PID vs. Pstat

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Many of us have heard that in order to make good espresso you need an espresso machine fitted with a PID controller. The real question is, why? Is it true that a PID is the only way to achieve the temperature stability for a great espresso shot? To understand the advantage of a PID system, let’s take a look at both systems to understand how they work.

A pressurestat is a mechanical device that uses the temperature to push on a rubber diaphragm and open a switch. In practice, this means that the expanding air from the heated boiler ‘pushes’ open a switch, turning off the heating element and allowing the system to begin to cool. The pressurestat can be adjusted to open at different pressures depending on the machine in question but is typically set to open somewhere around 1 to 1.2 bar. Now the machine begins to cool via the natural process of radiation, losing heat to the surrounding environment. This continues until the pressure on the rubber diaphragm is no longer enough to hold open the switch. The switch closes, completing the circuit and turning on the heating element. Now the espresso machine heats up again until the temperature can again ‘push’ open the switch.

This whole process puts the espresso machine in a constant cycle of heating and cooling - this isn’t a secret. Espresso machine manufacturers are well aware of this heating cycle and have many innovative ways to try and increase the temperature stability of their espresso machines. These can range from adding more metal to the group head to increase the thermal inertia of the brew unit, to adding additional water flow to allow water to be mixed in a controlled ratio to help maintain an ideal temperature for extracting espresso. These technologies have varying levels of success in temperature stability but are, inarguably, necessitated by the pressurestat. Good or bad, there you have it.

The PID system solves for the cyclical heating and cooling a pressurestat causes by using mathematical algorithms to predict and counteract the thermal inertia the espresso machine experiences. If you run the hot water tap, the PID system will know that it will be taking in cool water from the fill valve and will begin to micro-fire the heating element, cycling it on and off hundreds of times a second, in order to heat the machine before it has had a chance to cool. The PID system uses a logic panel to identify variation from a set point. This means that when an espresso machine is heating up and approaching the target temperature, the heating element will ‘reduce power’ (increase the “off” time and decrease the “on” time) to less than full power so that it does not over shoot the target temperature. In a perfect world with a perfect espresso machine, this would mean that the temperature remains perfectly constant and you get the right temperature every time. Unfortunately, due to restrictions of the real world, we still see some slight variation from events like boiler filling or loss of steam pressure given that the system cannot always flash-heat water as quickly as it would like (due to heating element wattage restriction). These events can cause dips in temperature, but they are far less pronounced than they are in a pressurestat system.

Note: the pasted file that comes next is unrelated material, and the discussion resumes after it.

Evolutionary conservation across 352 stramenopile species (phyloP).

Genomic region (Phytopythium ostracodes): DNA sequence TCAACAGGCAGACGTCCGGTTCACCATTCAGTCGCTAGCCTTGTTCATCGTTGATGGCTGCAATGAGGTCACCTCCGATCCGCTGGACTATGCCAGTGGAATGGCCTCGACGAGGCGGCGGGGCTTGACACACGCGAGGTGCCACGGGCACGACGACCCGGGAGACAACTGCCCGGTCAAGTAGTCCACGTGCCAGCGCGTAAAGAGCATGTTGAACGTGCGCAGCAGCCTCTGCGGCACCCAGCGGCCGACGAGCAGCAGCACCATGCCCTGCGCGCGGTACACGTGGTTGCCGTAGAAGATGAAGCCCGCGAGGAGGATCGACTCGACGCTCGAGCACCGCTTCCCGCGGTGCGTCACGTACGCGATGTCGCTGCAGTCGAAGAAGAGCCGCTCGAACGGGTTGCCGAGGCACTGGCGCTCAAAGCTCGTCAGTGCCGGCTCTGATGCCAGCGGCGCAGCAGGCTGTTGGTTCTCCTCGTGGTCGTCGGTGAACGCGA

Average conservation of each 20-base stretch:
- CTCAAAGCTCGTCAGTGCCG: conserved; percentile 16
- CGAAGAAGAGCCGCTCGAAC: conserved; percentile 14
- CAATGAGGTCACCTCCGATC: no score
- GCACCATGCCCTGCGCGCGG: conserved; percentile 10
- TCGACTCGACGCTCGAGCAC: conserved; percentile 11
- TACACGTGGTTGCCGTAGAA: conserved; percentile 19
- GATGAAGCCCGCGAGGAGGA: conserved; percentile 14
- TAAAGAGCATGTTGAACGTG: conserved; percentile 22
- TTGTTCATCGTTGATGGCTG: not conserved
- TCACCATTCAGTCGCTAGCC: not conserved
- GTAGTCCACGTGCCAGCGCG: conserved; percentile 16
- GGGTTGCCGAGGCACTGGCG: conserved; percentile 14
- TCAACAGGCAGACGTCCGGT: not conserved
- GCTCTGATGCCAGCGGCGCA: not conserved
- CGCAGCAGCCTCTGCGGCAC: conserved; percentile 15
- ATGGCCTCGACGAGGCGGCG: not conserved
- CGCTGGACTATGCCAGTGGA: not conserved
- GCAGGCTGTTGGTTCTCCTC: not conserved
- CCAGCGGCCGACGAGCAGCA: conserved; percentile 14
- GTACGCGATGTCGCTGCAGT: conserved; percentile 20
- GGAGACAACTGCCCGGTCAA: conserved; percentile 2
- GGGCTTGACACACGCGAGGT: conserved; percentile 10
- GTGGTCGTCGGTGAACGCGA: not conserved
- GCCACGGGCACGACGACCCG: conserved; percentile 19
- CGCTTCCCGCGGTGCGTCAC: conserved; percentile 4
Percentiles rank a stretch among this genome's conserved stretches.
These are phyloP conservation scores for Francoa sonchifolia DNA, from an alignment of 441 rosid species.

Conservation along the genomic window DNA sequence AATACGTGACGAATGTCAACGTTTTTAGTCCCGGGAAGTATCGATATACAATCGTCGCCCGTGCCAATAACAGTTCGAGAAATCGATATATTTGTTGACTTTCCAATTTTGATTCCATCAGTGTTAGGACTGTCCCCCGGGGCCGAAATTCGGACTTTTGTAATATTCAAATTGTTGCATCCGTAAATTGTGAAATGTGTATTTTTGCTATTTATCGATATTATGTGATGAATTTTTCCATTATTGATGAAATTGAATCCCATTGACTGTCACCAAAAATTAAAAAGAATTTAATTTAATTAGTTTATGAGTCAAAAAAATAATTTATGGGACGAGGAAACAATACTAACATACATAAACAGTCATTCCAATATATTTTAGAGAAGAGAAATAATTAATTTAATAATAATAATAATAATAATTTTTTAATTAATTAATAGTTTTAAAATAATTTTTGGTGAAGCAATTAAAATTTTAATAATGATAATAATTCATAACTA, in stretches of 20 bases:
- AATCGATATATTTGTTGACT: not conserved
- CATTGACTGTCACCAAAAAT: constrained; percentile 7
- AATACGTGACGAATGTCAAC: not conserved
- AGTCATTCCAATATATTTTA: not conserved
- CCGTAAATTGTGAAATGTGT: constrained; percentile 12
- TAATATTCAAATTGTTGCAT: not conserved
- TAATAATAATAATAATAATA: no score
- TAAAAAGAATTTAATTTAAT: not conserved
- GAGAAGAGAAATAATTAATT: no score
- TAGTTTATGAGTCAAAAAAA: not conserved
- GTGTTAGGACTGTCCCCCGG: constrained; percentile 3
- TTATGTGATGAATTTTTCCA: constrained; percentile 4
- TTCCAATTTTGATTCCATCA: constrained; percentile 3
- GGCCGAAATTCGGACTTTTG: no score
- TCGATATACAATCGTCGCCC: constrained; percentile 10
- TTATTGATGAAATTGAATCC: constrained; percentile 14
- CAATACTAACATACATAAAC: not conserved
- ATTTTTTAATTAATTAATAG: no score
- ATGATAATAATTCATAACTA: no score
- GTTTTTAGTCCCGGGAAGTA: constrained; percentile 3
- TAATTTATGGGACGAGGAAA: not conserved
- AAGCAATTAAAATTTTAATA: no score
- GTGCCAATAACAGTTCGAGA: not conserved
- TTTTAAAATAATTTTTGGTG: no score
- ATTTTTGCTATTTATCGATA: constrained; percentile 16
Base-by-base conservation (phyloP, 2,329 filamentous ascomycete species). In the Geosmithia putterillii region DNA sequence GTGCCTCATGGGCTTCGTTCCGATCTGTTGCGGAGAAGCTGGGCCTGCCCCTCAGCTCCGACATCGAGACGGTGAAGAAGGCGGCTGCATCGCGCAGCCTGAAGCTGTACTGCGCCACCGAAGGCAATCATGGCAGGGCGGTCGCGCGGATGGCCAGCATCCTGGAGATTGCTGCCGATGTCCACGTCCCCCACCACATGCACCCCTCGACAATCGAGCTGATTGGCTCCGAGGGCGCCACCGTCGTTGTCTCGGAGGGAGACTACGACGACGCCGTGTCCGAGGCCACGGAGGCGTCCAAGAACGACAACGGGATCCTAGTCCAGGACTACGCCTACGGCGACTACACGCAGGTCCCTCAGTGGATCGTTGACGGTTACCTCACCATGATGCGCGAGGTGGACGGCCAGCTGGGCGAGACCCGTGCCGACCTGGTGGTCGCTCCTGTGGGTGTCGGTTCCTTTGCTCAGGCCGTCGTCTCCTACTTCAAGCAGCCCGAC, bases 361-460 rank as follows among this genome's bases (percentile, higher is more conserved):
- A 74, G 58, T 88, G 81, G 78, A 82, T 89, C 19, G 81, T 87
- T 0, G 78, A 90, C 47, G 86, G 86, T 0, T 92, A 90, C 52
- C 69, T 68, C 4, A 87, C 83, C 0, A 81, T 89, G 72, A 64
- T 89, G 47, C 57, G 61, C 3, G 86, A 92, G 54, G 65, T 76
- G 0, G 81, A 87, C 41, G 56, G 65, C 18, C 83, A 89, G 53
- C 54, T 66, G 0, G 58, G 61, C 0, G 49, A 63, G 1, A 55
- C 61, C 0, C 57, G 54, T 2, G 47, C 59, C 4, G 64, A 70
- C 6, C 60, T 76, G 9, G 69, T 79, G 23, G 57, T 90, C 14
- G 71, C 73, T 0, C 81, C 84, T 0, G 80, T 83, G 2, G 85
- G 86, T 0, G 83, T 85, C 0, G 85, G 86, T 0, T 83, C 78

If a heat to time graph for a pressurestat produces a sine-wave, then the introduction of a PID system would reduce the amplitude of that wave. Said another way, the temperature would always remain closer to the set point by a significant factor. Tighter temperature control should mean better espresso more of the time.

The question remains, is a PID controller a requirement for good espresso? In short, no. A PID system is not a requirement, though it is a boon. The tighter control provided by a PID system will make it easier to guarantee that you will get a perfect shot each and every time - it is just science. However, there are many things that baristas have been doing for eons to produce fantastic espresso using mechanical espresso machines.

One of these methods for creating consistent espresso is to run hot water out of your espresso machine until you see the heating element come on. Then, count up from there and pull your shot, say, ten seconds after your element came on. Since your element always turns on at the same temperature, and your machine should heat at the same speed every time, this will allow you to learn your machine and come very close to hitting your temperature mark with enough practice.

For many people, a pressurestat remains a good method to use to control the internal temperature of your espresso machine. For some, who have put in the time and can taste the difference, a PID system will improve your experience by either simplifying your process to get a perfect extraction or by increasing the precision with which you operate your espresso machine.

All in all, your grind setting, coffee freshness, ability to get a good tamp and cleanliness of your espresso machine will have far more effect on the taste of your espresso than will the precision with which you are able to control temperature. If you are new to the espresso world, take your time and enjoy learning about all of the areas mentioned above before you take on mastering the precise temperature you use to extract that sweet brown nectar we call espresso.